Vancouver Island more depressed than rest of B.C according to medical records
Island Health public health officer says it's important to realize how common depression is
There is a higher rate of depression and anxiety in communities on Vancouver Island compared to the rest of the province, according to new statistics from the B.C. Ministry of Health.
The numbers show a 23.9 per cent rate of depression and anxiety on the island, compared to 21.3 per cent across the rest of the province.
"Basically one in four people here on the island, and in the province, have mental health challenges, whether that's depression or anxiety disorders that compromise their lifestyles and their well-being," said Dr. Paul Hasselback, public health officer with Island Health.
Hasselback said it is important not to "over-interpret" the difference between the Island and the rest of the province — as there are many unknown variables in the statistics, which are based on 2013 medical records.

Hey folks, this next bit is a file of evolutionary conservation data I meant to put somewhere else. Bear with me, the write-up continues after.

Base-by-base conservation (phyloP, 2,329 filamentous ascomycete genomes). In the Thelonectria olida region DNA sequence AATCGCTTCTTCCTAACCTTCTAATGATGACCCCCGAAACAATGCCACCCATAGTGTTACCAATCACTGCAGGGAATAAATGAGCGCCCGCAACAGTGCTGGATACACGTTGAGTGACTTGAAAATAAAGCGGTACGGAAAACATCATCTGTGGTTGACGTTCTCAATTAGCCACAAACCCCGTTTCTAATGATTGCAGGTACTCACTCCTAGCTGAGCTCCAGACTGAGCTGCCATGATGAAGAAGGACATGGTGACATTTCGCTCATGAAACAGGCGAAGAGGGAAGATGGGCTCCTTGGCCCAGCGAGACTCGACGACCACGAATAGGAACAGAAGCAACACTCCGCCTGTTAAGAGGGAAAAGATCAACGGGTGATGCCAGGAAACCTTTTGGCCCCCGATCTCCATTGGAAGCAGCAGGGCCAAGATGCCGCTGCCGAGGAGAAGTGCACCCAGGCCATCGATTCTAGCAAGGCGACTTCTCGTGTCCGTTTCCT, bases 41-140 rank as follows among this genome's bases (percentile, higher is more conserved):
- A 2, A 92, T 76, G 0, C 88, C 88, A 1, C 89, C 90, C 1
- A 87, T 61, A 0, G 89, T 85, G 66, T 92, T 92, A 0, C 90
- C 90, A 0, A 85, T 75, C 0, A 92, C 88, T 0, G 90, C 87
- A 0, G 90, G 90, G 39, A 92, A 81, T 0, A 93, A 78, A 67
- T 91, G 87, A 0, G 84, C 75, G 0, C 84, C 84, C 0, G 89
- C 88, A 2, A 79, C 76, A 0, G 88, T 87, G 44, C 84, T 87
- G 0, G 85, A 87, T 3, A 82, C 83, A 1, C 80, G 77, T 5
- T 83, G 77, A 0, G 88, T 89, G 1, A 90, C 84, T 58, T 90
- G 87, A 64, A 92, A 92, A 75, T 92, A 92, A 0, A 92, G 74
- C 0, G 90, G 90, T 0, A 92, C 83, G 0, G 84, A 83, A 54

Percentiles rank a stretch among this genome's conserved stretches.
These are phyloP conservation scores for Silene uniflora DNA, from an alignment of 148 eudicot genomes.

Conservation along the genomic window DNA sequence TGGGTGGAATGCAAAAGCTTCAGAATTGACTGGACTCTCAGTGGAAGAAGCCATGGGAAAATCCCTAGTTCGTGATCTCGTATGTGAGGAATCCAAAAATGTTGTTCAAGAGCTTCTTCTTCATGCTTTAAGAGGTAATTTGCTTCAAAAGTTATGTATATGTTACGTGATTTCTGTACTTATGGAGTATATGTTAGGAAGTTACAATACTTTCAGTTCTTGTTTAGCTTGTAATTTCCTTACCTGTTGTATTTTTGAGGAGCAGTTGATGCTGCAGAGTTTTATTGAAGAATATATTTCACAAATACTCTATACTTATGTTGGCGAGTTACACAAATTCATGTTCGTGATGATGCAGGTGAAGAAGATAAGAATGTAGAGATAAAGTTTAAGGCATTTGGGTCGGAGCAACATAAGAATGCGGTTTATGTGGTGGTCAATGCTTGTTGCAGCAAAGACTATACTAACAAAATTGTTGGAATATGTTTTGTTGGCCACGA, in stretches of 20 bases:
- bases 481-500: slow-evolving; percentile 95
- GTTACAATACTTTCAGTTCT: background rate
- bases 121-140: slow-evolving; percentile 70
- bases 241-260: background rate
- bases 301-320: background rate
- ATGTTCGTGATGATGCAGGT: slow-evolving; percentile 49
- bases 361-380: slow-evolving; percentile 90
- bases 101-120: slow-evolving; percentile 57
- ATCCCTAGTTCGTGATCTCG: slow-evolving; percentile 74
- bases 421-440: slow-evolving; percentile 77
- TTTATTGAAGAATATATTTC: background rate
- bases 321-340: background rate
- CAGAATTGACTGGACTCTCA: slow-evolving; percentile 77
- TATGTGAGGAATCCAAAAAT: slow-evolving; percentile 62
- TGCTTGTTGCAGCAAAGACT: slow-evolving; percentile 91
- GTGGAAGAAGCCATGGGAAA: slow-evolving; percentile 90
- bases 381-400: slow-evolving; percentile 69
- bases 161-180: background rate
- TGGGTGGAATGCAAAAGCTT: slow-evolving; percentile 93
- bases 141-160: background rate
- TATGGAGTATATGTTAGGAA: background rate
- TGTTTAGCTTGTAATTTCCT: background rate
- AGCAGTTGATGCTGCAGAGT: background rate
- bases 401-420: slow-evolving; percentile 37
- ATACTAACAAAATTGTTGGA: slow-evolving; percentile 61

Rates highest in Lake Cowichan
The numbers do vary within the Island. The communities of Nanaimo and Parksville/Qualicum had the lowest rates (21.6 and 21.9 per cent respectively), while Cowichan, Ladysmith/Chemainus and Lake Cowichan were at 26 per cent and above.
"Perhaps now that we've got it out there on the table, we can start looking more carefully, why do we see minor variations in place to place," Hasselback told All Points West host Robyn Burns.
Hasselback said there is still a lot of stigma around mental illness, resulting in many not feeling comfortable enough to seek out help.
He said he'd like to see those barriers removed.
"There's a recognition that this is the most common illness that we face in our communities — it doesn't matter which community we're looking at — and that if we're trying to look at improving the health of our communities we really need to look at improving our mental well-being as well."
Hasselback said that many health services in the province "are stretched all the time, and … mental health services are particularly stretched."
With files from CBC's All Points West
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